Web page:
Education is undoubtedly a major driving force for development in any country. There is a direct relationship between education and poverty alleviation.
It is true that the government has increased budgetary allocations to the education sector over the years, attaching top priority to it, but the allocation this year is still far behind the expected level. In terms of percentage of GDP, Bangladesh spends 2.2% for education which remained almost static for the last few years. The Unesco declaration says that the allocation for education should be at least 20% of the national budget and 6% of the GDP. This clearly shows that we lag far behind this global standard of allocation.
The Maldives spends around 8.5%, Vietnam around 6.6% and India 3% of their GDP for education. Again, the education sector witnessed a rapid growth with the increase in students, teachers and intuitions in the last decade. But increase in the allocation for education has not been proportionate. This sector received Tk. 29, 213 crore in the fiscal year 2014-15, which is 11.66% of the total budget and 10.96% more than the revised budget of the outgoing fiscal year.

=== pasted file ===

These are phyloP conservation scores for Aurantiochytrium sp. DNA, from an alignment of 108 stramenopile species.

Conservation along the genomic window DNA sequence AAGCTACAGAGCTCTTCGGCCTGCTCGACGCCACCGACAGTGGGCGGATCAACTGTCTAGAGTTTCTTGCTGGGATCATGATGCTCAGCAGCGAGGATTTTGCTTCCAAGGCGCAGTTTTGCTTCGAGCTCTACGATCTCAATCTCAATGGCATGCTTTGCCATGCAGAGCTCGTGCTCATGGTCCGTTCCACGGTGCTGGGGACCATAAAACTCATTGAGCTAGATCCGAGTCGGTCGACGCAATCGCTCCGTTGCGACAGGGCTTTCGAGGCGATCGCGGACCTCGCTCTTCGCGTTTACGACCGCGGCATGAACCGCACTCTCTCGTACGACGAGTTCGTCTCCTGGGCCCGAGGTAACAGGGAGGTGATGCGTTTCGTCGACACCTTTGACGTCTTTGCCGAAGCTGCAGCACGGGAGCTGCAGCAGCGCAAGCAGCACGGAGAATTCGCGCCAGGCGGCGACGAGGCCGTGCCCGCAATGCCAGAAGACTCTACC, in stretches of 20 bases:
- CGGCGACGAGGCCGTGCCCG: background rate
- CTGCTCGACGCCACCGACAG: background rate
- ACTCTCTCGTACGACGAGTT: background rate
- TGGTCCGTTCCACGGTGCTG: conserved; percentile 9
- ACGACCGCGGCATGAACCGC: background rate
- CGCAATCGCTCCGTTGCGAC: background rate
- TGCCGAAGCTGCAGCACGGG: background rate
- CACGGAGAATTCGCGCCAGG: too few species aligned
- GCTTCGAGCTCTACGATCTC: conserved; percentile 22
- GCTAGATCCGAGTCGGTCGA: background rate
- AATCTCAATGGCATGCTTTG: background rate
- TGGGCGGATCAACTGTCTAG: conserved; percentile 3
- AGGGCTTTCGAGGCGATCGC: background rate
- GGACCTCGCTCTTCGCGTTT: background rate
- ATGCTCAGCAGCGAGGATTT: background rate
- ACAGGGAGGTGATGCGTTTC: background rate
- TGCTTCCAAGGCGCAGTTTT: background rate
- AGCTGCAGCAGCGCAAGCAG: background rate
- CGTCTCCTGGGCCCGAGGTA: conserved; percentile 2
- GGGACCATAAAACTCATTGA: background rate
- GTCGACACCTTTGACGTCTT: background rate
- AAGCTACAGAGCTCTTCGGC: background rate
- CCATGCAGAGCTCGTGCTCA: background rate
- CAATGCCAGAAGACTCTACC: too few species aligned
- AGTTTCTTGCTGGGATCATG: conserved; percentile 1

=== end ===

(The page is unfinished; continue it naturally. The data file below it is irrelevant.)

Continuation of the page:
An allocation of Tk. 13, 673 crore was set for the primary and mass education ministry and the rest for the education ministry. The percentage of total allocation, however, does not match the figure five years ago. In the revised budget for 2010-11 the percentage was 14, which slid to 11.4% in 2012. In the 2012-13 fiscal year the percentage stood 11.1%. “The allocation is not sufficient even for implementing the fundamental commitment like the National Education Policy 2010 and National Skills Development Polity,” educationist Raheda K. Choudhury said.
It is good that the government has understood that political interference has seriously downgraded our education, which the minister vows to remove. He said: “We will exert our highest efforts to make school and college management system more democratic, participatory, accountable, transparent and free from partisan interest. The system of forming committees in schools and colleges will be changed to free the intuitions from political interferences and corruption.” There have to be clear guidelines in this matter. He also talks about quality of medial education which is very important at this juncture. We are producing thousands of medical graduates every year through our public and private medical colleges but fail to produce quality doctors. We spend a lot of our national money every year for treatment outside the country. We must think of this issue also very seriously.
The writer is Program Manager, BRAC Education Program and Vice-President, Bangladesh English Language Teachers Association (BELTA).